We Missed You Bertie!
We Missed You Bertie!
Bobby: “I really missed you Bertie!”
Bertie: “I really missed you too, Bobby! Not just being in hospital for a few days, but all those weeks waiting for the op. Sitting day after day on Bobby 2, wishing I was joining in the adventures.”
Bobby: “Trevor did do his best you know, Bertie, but he isn’t you. He doesn’t like being carted around in a rucksack. Getting dirty. Last week, I could see he hated the West Somerset Railway when I sat him on a steam engine. The final straw was the Fleet Air Museum, when he refused to even go in. He has a very important place now in Mindfully Bertie in doing what you don’t really like doing. Writing documentaries about my endless memorabilia. Things like that. Indoors out of the rain. But we have really missed you, Bertie.”
We were recommended to Alice’s Bear Shop and Hospital for Poorly Bears and Dolls. They are so busy, an appointment was made for 20 August. Weeks later.
And here we are in beautiful Lyme Regis. Home of Alice’s Bear Shop. A long way from home. Bobby decided to make it a holiday. Doctor Dave recommended staying in Ilminster Travelodge. As we drove just 14 miles from Somerset, through Devon to Dorset, I could see Bobby thinking of times gone by. But we try to live in the moment now and here is Doctor Dave and Nurse Lesley taking over for a few days. Very good hands indeed.
Bobby: “I practised mindfully doing nuffin at all for the rest of the day on the seafront in Lyme Regis. The next day, I took Trevor to the West Somerset Railway. So many memories of years ago. By Wednesday, Trevor was a bit Donald Trumpy. I took him to the Fleet Air Arm museum and he refused to go in! By this point I knew how much I missed you, Bertie.”
Bertie: “But then there was…”
Thursday 23 August 2018.
A day to remember, three years since our lives changed for ever. A day to celebrate our good fortune in having friends to share it with and have fun. But not forget how we got here.
And, ultimately, driving from Somerset to Devon to Dorset and not being pinched for speeding on a road where the speeding signs out numbered the trees. And you will read all about it in a story about the “Speed Awareness Course”. OOoooooh errrr. Soon. Ha ha ha. Idiot.
Back to Alice’s Bear Shop. Ladies making teddy bears. No sign of the Doc or Nurse Lesley. Instead, here was Nurse Rikey. What a laugh.A teddy bear nutter. She has even written books and gave us one.
I was still in bed. Nurse Rikey gave me a once over. Or even twice and declared I was all heart. Could have told her that without a telescope. Stethoscope …
Bobby wouldn’t shut up and I could see where this was heading. Straight through a sea of teddy bears to the “bears who need a home”. Rescue bears. Old bears. What he didn’t realise was that I had already made friends with one and done a deal!
We need a home. Rescue bears.
Eamonn: “Hello. Moy name is Eamonn. Oy come from te Emerald Oyle. Oy am very old. Maybe 1940. Tatty. knackered and worst of all, unloved. Oy was left at Alice’s Teddy Bear Hospital. They gave me new pads for my paws and feet and placed me with all the bears looking for a home. Someone to love them.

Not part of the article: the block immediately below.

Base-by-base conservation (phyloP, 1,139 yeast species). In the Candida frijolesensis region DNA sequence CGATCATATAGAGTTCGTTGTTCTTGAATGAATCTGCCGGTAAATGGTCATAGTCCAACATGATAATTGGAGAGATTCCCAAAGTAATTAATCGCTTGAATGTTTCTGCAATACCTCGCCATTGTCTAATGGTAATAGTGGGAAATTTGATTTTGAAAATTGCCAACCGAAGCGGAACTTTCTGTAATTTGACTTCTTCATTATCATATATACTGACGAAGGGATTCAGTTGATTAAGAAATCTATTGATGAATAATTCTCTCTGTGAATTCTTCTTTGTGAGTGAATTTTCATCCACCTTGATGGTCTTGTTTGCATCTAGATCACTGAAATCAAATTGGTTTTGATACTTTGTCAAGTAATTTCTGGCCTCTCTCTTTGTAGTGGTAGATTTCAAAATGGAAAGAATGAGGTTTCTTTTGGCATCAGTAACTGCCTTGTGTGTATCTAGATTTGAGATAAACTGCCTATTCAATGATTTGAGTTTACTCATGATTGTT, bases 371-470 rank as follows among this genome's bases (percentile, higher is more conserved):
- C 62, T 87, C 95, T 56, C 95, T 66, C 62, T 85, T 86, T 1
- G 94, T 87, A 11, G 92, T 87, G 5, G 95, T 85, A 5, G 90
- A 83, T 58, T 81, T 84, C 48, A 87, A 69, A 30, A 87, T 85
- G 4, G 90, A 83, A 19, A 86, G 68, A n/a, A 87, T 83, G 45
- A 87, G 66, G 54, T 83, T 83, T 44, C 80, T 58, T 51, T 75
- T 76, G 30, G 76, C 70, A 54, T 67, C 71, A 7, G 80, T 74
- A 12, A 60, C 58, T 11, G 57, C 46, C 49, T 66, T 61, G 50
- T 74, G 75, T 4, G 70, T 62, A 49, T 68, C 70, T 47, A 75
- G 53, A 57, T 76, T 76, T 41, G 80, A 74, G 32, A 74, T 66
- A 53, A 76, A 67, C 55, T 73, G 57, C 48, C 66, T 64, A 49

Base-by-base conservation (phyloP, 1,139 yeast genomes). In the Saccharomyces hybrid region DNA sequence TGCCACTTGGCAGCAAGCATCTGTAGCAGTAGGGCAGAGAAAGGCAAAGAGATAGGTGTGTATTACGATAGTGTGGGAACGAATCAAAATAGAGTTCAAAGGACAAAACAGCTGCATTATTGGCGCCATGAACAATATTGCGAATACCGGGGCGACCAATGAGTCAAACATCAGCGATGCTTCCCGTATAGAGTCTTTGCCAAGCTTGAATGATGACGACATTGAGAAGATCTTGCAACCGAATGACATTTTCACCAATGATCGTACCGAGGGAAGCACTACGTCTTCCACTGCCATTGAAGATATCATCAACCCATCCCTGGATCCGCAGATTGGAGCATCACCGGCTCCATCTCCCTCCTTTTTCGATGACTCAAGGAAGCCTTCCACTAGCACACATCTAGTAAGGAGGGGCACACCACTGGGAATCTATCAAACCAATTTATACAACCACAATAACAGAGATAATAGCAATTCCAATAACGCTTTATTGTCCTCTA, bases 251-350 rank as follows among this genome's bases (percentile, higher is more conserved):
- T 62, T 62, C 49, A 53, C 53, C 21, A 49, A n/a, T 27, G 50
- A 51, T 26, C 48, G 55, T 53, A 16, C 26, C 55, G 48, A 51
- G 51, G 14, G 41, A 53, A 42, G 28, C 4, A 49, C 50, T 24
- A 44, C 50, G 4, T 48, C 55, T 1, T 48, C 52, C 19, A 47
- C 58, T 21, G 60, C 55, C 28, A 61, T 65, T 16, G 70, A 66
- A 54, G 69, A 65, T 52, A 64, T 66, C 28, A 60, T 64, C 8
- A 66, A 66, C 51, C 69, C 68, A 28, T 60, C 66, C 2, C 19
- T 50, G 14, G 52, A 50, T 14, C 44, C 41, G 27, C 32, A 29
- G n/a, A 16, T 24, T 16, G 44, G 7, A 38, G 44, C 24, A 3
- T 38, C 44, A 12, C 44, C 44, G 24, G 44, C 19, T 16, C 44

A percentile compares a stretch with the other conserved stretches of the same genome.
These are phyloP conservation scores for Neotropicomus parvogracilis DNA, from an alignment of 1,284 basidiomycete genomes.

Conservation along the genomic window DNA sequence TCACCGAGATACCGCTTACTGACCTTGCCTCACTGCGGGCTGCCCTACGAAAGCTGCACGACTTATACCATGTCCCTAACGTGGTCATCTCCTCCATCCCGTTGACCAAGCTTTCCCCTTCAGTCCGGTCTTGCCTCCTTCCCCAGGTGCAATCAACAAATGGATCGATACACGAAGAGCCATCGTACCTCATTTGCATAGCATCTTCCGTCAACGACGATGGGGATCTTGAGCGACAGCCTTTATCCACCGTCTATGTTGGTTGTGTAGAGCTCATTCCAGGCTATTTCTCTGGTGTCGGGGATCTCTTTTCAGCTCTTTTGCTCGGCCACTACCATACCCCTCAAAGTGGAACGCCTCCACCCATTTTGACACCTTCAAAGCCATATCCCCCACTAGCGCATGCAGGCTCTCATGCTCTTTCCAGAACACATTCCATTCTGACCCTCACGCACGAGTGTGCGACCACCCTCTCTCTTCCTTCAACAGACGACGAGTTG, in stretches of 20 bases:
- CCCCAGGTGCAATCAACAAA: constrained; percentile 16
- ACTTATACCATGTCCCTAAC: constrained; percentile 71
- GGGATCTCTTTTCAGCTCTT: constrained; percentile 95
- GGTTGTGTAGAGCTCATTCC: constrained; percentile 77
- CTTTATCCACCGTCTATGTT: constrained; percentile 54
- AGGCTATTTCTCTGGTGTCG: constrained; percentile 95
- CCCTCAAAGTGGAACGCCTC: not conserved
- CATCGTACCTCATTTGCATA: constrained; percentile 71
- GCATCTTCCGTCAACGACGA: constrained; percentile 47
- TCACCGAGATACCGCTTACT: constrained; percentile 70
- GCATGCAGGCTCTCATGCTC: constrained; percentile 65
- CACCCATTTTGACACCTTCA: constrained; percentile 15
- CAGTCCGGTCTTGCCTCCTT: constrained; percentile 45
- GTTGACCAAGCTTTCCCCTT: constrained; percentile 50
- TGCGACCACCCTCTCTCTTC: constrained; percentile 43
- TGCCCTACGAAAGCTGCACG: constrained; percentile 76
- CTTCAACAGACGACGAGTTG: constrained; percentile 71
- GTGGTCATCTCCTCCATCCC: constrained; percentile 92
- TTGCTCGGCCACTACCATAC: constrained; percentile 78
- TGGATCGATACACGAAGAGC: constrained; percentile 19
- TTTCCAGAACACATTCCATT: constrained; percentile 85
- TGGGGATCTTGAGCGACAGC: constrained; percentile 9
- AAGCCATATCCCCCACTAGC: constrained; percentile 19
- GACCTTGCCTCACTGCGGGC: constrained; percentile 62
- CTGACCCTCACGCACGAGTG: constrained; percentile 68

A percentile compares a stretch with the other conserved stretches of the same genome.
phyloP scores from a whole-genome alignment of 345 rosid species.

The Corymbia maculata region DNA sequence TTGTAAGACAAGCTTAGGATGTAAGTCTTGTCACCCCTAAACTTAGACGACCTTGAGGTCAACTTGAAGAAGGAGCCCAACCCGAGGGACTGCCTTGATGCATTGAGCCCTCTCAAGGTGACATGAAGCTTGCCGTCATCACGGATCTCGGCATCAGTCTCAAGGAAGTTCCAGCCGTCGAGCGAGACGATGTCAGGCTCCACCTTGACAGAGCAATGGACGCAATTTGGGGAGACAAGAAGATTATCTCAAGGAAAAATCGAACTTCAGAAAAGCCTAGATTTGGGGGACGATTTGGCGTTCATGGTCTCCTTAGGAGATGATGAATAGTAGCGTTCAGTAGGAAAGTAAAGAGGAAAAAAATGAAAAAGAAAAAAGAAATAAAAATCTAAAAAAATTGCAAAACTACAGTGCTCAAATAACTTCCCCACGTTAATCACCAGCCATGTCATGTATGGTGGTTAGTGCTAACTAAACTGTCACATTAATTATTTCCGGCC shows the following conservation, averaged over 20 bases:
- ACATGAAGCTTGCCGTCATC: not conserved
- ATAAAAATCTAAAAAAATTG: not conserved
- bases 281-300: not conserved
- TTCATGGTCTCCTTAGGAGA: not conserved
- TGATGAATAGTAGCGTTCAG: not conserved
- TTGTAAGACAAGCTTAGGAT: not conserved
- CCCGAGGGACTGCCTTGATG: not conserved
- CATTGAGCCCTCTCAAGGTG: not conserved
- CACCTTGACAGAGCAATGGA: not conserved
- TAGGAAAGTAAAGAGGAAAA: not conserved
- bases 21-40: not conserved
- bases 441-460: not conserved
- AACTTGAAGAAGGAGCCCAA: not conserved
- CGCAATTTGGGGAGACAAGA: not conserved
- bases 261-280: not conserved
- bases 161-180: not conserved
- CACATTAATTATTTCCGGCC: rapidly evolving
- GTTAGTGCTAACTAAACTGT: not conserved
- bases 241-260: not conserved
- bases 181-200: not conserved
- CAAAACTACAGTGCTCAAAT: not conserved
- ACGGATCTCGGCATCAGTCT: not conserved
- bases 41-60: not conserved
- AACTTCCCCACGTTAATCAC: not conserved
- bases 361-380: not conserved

Then Bertie turned up. “Wot’s with you mate? You look a bit of a raspberry ripple.” “Sure and begorrah, I don’t know what’s after being the matter with you. You don’t look so good yourself, with your head falling off.”
Bertie: “Bleedin cheek. I’m not having some mick telling me what for!”
Eamonn: “Look here, Bertie. Oy am Oyrish. Oy love singing, dancing, swearing, drinking, fighting, telling stories. And I do have my own original glass eyes!”
Bertie: “TELLING STORIES!?? Ummm. Tell you what, mate. Ere’s an offer. You could come back to live with me at Laurel Cottage. And tell Paddy stories. Especially about Diddley, who loved the Irish. There would be no fighting, no alcohol and no feckin swearing. What do yer think? Oh and loads of adventures with Bobby. Maybe even go back to Ireland.”
Eamonn: “YES PLEASE!”
And so, now we have a new member of Mindfully Bertie.
On the way back home, we stopped at Diddley’s bench and told him all about Diddley.
SEB’s Story (on the Seaton Tramway).
“It’s still August 23rd.What to do? How about the Teddy Bear Museum at Dorchester. Nahh .. long way. Lets nip over to Seaton and the tramway.”
And here we were, sitting on a miniature tram. Upstairs. Me just out of hospital. And I forgot to mention how well the hospital had scrubbed me up. Soft as a baby’s bottom. I could give myself a big hug. A little boy and a lady came upstairs. He asked her and Bobby if he could sit with me. We smiled and said, “of course”. Bobby asked if he could take pictures. Granny Ya Ya smiled. Seb smiled. We all smiled.
“Seb is short for Sebastian” he told us.
“I am five. And I love you, Bertie” and hugged me all the way to the terminus. Bobby told him all about the trams. Why I had been in hospital. Asked him to hold me for pictures of other trams. And Bobby remembered when he had five year old children and grandchildren who clung to every word.
Too soon, the tram came to the terminus. Granny Ya Ya smiled and said goodbye to both of us. Seb gave me one last hug. As he went down the stairs, he turned and said …
“Bobby, you are a very nice man.”
“And you, Seb, are a very nice little boy.”
And that’s why love affairs, true friendships and partnerships cannot be bought. I would not have been on the tram without Bobby. But I was the difference between an old man’s daydream and making a little boy called Seb happy.
Lighting a Candle for Diddley.
On 23 August 2018 at Ilminster Travelodge. Three years gone by.